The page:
Alex Garland Isn't Worried About What Message You Take From Men

In Alex Garland's 2022 puzzling surrealist horror folktale "Men," Jessie Buckley plays a young woman who, while staying at a remote rented manse in the British countryside, seems to incur the ancient ire of some kind of masculinity deity. While on a walk in the woods, she sees the silhouette of a man at the end of a dark tunnel. Fleeing the figure, she runs off the trail and finds an abandoned industrial building. Standing outside like a sentry is a naked man who silently watches her. The same man will follow her back to the house where she is staying. The police are ineffectual. The man she rented the house from is a bit doltish. The local teen insults her, and the local clergyman is brazenly accusatory about a dark moment from her past. All the men, including the teen, are played by Rory Kinnear. 

"Men" ends with a dreamlike freakout wherein all the men in town seem to transform and beget one another in an extended SFX sequence as weird as anything this side of a Brian Yuzna movie. The sequence culminates in a weirdly direct connection to trauma from Buckley's recent past involving her accusatory late husband (Paapa Essiedu). "Men" is rife with Edenic images, as well as gender-related poetry older than Christianity. It seems to be drawing modern-day sexism directly over a larger map of cultural male anxiety that stretches back millennia. That is but one, broad interpretation of "Men," as the film possesses myriad additional details that can be dissected and analyzed. 

And even that interpretation could be a mere surface-level reading. The truth is Garland doesn't seem too concerned with what themes or messages analysts take from "Men." He said as much in a May 2022 interview with the New York Times.

[Messing] with people

This is, Alex Garland says, by explicit design. He admits to a impishly playful streak, hoping audiences come to him and not the other way around. His film "Ex Machina," for instance, can be taken as a treatise on artificial intelligence, when just below the surface it's a story of sexism (the film is about two men who create a robotic woman, based on a porn profile, and go about testing how "womanlike" she is by gauging how well she deceives men). "Men" is a ghost story of sorts, an essay, and a historical analysis, if you're willing to do some research into pre-Christianity poetry and symbolism. Garland seems to want viewers to do the research: 

"Over the years, I have been consciously putting more and more into the hands of the viewer. There's probably another element to it, too, if I'm honest, which is that it's making the viewer complicit. This is another reason to pull back, because there's a part of me which is really subversive and aggressive and is kind of [messing] with people. At times, I felt with 'Men' that I've gone so far that it's borderline delinquent."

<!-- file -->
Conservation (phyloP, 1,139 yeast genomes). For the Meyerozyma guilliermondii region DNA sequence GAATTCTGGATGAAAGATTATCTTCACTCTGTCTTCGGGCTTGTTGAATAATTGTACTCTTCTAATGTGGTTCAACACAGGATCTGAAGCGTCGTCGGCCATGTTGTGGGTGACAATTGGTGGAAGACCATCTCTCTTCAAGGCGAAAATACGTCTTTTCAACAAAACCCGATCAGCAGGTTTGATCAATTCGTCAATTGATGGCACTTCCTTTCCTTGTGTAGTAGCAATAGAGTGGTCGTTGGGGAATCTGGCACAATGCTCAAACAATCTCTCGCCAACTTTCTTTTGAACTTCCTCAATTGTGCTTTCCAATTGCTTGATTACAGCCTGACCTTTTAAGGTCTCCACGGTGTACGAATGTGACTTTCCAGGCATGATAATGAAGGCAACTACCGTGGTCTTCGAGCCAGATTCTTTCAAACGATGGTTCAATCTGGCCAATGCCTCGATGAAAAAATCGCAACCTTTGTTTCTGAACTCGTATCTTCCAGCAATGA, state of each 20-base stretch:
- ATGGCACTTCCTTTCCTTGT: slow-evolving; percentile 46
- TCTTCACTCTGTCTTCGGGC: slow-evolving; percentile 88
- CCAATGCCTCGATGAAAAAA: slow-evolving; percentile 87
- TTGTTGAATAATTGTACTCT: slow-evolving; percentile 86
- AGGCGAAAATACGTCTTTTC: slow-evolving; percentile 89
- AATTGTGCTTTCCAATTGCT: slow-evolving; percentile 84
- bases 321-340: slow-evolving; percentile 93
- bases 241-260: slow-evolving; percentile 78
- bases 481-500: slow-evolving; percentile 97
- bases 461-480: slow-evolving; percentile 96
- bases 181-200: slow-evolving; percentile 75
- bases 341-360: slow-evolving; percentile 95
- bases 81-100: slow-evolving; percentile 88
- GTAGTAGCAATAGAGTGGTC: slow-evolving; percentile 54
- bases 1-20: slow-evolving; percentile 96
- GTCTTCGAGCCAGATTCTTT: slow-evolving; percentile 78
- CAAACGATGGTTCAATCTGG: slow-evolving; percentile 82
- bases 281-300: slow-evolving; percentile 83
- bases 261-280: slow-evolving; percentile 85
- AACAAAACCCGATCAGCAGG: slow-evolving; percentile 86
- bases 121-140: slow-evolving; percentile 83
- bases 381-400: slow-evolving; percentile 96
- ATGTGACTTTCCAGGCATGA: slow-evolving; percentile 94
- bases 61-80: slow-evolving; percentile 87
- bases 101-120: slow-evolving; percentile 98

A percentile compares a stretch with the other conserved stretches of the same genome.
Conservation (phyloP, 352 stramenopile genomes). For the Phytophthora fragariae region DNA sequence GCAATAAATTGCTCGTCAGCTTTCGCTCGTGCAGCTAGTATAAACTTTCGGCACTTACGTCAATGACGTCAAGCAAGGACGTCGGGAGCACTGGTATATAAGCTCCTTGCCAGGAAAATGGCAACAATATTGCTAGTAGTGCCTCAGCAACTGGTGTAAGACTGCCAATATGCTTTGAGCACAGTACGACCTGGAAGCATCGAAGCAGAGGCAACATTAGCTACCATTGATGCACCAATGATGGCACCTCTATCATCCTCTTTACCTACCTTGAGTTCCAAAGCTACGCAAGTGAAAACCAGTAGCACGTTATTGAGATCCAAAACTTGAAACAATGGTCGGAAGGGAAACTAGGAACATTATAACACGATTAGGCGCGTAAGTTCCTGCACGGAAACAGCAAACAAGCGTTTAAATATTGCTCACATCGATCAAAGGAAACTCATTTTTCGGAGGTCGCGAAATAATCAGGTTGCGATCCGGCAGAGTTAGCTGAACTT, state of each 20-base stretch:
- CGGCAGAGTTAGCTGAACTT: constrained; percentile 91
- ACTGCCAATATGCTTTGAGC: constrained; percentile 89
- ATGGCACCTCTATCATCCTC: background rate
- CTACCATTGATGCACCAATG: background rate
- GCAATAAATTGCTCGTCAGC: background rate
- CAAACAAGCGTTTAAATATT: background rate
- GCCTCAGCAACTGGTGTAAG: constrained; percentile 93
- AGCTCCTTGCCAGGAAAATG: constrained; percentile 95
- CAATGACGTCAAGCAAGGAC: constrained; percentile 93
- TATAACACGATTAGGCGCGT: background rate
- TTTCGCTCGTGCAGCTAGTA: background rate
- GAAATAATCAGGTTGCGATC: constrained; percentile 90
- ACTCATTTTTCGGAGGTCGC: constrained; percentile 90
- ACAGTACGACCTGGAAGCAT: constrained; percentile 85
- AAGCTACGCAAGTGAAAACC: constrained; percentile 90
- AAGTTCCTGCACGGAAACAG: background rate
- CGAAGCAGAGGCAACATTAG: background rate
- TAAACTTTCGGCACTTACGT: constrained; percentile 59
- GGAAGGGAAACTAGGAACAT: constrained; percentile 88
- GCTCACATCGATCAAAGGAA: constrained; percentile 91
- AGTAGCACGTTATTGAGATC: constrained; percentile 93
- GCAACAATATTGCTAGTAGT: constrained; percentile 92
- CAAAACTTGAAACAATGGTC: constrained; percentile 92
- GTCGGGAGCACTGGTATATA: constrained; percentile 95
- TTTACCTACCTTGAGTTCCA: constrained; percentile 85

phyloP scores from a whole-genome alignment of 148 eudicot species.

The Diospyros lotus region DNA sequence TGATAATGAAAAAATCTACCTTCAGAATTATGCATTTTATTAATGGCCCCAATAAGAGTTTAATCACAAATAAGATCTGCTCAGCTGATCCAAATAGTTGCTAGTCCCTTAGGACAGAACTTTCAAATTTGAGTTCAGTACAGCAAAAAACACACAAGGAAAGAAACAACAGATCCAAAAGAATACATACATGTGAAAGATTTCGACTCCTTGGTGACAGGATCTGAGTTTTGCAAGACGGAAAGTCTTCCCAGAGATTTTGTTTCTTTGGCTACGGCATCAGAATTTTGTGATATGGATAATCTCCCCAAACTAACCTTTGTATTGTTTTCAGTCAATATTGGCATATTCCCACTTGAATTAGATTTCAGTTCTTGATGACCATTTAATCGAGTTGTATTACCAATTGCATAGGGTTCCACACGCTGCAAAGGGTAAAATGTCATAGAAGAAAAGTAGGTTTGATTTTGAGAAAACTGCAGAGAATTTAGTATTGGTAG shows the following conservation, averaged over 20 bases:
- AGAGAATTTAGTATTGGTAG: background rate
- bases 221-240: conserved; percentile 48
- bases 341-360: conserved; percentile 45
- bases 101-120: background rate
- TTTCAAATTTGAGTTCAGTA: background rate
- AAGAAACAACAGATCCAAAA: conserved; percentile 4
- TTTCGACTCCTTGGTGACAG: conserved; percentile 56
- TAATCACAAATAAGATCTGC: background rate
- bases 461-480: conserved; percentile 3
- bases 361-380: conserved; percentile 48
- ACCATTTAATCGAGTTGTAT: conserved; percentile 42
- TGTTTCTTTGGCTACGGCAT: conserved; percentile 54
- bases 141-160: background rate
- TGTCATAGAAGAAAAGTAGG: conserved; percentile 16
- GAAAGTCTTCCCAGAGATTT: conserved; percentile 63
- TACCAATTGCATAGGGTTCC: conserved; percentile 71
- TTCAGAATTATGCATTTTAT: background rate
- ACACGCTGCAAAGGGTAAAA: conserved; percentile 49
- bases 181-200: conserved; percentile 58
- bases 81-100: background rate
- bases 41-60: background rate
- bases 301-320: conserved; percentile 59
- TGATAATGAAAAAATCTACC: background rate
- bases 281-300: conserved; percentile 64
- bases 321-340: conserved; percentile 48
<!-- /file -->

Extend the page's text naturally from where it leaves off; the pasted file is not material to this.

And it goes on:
Of course, doing the research won't guarantee you'll key into Garland's intentions. A director may have a thesis in mind when they make a film, but once it reaches the public, they may add no more to the piece. If a popular misinterpretation becomes the central talking point, the film starts to become an essay on that thing. Garland says his movie was misinterpreted by friends:

"I've got good friends who I really respect who I've shown 'Men' to, and their convinced interpretation — 'I know what this film is saying, it's saying this' — is 180 degrees different from what I thought it was."

What was intentional?

If Alex Garland likes putting so much of his material into the hands of his audience, expecting them to make their own interpretations, wouldn't that mean he expects "misinterpretations" to be common and even desired? If an artistic experiment is made to gauge various audience reactions, and the intent is to provoke something unexpected, surely a sign of success is when an audience member comes up with something wholly out of the blue. Garland says, perhaps ironically, that that is also not the case. Misinterpretations, he seems to argue, are a mere weary part of the pop analytical process. He continued to the Times:

"[I]t just feels inevitable. When we're watching a film, we have these responses that on a rational level, we know are subjective, but we treat them as if they're objective, and that's just the way it is. I have such distrust in my own responses and other people's responses as being reliable — they could vary on a day-by-day level. So when I offer something up, I have no expectation that everybody's going to agree on it. I have a full expectation that people will disagree, and I see it primarily as a reflection on them."

This may be a frustrating attitude for a filmmaker to affect when one seeks concrete answers, but Garland has a vital point to make in that interpretation of surreal imagery can alter meaning depending on the person, that person's mood, or that person's experience, and that certainly can apply to a filmmaker as well. What "Men" ultimately emerges as, then, is a strange miasma of images and themes, connected only in dreamlike, meant to evoke moods and invoke themes. "Men" is not a formal essay, but a Rorschach test. 

What do you see?